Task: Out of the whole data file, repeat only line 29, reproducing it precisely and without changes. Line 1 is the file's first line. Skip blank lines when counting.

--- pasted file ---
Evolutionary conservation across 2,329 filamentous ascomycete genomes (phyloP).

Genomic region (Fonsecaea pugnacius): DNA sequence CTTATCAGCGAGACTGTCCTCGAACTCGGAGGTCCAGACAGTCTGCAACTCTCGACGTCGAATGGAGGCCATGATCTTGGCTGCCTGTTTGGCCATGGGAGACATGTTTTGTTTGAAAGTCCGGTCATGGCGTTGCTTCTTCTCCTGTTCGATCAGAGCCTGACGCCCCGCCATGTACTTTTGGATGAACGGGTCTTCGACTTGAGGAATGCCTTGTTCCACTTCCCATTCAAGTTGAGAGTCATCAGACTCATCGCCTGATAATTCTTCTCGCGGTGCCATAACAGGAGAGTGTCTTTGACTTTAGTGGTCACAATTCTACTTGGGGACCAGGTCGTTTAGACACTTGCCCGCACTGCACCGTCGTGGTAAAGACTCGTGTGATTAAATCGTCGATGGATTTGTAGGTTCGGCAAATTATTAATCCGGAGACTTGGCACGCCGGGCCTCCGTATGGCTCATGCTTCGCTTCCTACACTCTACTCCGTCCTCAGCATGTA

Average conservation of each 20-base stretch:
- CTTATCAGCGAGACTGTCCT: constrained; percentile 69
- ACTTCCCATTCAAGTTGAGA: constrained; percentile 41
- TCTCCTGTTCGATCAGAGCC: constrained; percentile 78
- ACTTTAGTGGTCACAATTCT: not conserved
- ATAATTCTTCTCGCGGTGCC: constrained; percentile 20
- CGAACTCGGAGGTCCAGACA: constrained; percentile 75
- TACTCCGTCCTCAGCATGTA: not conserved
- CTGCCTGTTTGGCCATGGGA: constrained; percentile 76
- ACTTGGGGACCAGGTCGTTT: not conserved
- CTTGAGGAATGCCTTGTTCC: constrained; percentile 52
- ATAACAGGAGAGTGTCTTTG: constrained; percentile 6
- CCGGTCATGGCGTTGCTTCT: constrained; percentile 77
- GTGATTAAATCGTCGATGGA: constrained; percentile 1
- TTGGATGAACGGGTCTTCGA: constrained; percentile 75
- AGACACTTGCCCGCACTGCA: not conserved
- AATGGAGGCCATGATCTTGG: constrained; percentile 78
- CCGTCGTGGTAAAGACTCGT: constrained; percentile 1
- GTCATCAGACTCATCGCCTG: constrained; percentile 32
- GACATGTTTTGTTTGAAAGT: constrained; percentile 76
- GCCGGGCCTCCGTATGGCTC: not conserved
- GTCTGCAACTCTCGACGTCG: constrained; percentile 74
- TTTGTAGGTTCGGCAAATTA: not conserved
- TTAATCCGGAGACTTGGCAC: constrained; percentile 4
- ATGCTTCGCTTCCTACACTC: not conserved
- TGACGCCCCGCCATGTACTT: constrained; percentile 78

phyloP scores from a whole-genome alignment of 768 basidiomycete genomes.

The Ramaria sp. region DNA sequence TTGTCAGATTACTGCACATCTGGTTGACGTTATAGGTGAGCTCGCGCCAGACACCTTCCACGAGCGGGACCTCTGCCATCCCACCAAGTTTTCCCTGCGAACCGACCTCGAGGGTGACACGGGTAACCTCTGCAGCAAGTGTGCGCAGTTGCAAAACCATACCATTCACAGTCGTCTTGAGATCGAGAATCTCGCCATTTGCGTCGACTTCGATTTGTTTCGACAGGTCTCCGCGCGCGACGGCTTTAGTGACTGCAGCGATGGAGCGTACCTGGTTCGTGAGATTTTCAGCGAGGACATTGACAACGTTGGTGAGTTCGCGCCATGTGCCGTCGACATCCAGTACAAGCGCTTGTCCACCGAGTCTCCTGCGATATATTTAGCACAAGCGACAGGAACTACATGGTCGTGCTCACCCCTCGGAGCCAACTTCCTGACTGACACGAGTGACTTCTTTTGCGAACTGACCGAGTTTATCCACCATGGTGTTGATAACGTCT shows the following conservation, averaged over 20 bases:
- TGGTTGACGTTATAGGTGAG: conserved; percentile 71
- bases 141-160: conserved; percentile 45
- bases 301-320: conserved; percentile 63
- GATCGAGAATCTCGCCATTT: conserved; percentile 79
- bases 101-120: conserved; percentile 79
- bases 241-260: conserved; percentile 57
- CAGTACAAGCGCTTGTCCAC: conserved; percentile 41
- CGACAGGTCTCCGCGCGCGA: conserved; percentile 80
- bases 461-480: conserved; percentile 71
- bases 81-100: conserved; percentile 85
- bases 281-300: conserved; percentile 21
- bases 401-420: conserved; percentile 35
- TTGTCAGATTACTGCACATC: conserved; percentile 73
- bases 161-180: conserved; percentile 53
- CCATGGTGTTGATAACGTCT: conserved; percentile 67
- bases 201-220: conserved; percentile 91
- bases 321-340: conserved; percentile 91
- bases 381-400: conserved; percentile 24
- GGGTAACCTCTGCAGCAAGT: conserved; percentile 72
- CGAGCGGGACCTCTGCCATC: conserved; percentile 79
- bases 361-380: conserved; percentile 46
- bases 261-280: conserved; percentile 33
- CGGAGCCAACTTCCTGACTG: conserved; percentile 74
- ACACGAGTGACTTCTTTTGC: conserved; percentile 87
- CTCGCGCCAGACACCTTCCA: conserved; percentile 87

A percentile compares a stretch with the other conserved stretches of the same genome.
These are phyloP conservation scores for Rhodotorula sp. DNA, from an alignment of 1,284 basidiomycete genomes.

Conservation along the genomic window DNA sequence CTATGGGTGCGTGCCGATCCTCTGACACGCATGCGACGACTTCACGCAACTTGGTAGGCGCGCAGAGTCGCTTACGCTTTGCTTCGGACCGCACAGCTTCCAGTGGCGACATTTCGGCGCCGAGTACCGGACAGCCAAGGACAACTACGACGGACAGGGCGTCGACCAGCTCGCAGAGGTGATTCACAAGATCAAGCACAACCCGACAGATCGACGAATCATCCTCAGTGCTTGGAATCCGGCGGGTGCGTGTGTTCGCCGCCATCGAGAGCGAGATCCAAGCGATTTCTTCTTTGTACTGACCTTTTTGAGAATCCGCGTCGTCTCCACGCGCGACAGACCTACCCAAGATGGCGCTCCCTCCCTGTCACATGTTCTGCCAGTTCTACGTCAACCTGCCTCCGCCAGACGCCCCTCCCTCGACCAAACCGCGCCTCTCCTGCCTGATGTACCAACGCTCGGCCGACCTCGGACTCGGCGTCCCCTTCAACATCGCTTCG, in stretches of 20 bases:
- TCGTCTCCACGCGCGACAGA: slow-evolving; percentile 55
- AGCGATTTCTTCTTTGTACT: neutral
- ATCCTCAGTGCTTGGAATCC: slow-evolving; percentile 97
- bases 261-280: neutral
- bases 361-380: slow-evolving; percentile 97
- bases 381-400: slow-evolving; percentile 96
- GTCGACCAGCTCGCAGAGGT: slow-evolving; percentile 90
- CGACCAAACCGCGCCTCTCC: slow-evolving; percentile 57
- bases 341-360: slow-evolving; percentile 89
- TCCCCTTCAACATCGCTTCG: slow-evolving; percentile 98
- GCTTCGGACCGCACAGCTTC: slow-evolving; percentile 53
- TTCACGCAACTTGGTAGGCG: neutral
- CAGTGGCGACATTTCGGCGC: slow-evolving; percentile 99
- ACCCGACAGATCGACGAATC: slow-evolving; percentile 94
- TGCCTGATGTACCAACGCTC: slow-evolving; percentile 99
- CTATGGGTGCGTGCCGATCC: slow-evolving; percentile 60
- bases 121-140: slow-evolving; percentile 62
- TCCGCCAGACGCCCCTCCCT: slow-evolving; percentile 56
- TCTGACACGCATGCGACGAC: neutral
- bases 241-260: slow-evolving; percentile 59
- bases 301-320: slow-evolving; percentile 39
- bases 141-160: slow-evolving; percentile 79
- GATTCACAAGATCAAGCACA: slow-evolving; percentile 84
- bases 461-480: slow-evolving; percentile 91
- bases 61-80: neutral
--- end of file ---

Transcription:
phyloP scores from a whole-genome alignment of 768 basidiomycete genomes.